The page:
Khozem Vahaanwala
Khozem Vahaanwala
Saify Ind supporting advertiser
Bangalore, Karnataka, India

saify logo


A. Would a transparent self adhesive / scotch tape not do a job? Try it. Stick it well on product and try to lift with another end at one stroke. If plating comes off, you need to improve on pre treatments. A destructive test on coupon can be done. Try bending a coupon.

Payal Mag
- Charlotte


A. Pepe:

Disculpa la pregunta pero que es ese material B4A2C y que es ese acabado F70E4A? Es acero, aluminio ó que? Por otra parte, la prueba del doblez con cinta (bend tape test) se realiza sobre un cupón de acero de 1mm x 25mm x 100mm el cual se recubre y se dobla a 90 degrees, posteriormente se le adhiere la cinta (es especial y la fabrica 3M). Se le da un tirón fuerte en forma perpendicular. No debe observarse ampollas ni desprendimientos. Otra prueba mas severa es rectificar el cupon con piedra abrasiva.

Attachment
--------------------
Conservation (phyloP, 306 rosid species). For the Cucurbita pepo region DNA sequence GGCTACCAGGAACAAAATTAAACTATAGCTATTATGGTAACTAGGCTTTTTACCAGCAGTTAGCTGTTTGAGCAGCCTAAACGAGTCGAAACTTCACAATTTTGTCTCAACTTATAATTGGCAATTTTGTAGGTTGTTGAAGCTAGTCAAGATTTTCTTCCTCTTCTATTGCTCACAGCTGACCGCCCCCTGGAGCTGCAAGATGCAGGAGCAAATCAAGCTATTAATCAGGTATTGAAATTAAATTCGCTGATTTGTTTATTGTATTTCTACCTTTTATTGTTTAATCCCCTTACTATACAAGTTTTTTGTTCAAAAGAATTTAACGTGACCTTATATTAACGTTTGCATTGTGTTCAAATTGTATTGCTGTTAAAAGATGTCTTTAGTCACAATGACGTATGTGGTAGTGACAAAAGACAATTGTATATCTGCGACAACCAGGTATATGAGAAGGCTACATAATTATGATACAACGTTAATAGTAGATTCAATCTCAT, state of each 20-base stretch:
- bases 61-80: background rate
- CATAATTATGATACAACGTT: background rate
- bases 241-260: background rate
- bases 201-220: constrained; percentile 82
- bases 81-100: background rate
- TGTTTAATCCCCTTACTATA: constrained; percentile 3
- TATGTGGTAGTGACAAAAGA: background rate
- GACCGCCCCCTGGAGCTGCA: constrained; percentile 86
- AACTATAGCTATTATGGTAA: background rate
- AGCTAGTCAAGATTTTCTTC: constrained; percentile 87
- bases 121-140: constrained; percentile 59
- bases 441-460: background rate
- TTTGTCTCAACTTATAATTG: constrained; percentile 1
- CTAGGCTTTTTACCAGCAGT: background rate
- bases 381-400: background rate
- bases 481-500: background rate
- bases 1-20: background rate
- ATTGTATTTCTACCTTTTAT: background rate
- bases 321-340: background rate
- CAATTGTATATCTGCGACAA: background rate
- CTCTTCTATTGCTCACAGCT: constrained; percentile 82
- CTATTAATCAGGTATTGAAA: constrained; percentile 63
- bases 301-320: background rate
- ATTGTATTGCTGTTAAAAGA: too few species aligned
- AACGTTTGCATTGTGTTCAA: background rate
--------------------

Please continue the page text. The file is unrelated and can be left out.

Saludos y feliz navidad.

Guillermo Marrufo
Monterrey, NL, Mexico

Ed. note: This is an reply from a long time ago. We thank Guillermo greatly for his efforts to translate to Spanish to help his countrymen, but can no longer print inquiries and replies except in English. Sorry.

Test adhesion of nickel plating on aluminum


Q. How can I test the adhesion of Nickel over Aluminum. Is there any standard for the above test.

Ilan Gabayan
- Haifa, Israel


A. Use the slash test. Criss-cross the plated part with hatches cut into the surface with a sharp blade. Firmly adhere adhesive tape to the part, over the hatches and quickly pull it off again. Any poor adhesion will result in metal being attached to the tape. I do not know if there is a prescribed standard for this test, but it is very effective.

trevor crichton
Trevor Crichton
R&D practical scientist
Chesham, Bucks, UK


A. Additionally, I would bake the parts before doing the cross-hatch test. With extremely poor adhesion on aluminum, the plating may bubble just from the bake. Seeing if the adhesion is poor from the bake alone gives you the opportunity to see if your adhesion is "very poor" or "poor" (pass bake, fail cross-hatch).

Keith Rosenblum
plating shop - St. Paul, Minnesota